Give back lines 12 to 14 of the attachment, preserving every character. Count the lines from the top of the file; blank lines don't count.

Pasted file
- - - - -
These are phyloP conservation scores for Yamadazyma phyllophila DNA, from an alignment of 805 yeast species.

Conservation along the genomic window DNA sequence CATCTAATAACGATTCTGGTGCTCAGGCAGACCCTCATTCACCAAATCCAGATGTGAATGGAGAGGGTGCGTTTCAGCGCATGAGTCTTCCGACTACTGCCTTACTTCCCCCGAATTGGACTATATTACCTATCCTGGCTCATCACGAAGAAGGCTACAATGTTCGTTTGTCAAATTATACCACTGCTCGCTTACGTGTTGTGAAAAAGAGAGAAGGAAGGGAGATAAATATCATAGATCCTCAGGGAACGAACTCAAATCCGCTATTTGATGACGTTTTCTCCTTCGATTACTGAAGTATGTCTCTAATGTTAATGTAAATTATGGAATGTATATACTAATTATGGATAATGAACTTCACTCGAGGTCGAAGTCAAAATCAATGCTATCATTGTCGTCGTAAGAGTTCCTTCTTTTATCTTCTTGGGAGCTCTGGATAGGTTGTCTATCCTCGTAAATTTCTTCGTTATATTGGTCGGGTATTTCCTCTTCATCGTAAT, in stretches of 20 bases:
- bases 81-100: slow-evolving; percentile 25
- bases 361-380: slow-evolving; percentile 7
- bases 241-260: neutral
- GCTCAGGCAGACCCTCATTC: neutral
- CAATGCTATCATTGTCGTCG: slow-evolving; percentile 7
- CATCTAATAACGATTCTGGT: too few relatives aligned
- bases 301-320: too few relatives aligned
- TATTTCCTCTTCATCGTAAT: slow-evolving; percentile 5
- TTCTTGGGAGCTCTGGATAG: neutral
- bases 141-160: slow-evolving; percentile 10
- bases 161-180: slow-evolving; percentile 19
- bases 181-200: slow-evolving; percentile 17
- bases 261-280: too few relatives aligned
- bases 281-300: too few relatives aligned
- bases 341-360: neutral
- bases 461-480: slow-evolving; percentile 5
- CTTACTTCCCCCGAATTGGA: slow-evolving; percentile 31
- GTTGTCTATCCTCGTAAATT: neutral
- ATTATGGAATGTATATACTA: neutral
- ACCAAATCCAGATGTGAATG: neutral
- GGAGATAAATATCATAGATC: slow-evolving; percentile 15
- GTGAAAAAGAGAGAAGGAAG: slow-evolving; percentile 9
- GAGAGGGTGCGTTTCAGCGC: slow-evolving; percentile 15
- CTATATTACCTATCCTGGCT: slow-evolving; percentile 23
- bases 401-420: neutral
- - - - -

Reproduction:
- bases 141-160: slow-evolving; percentile 10
- bases 161-180: slow-evolving; percentile 19
- bases 181-200: slow-evolving; percentile 17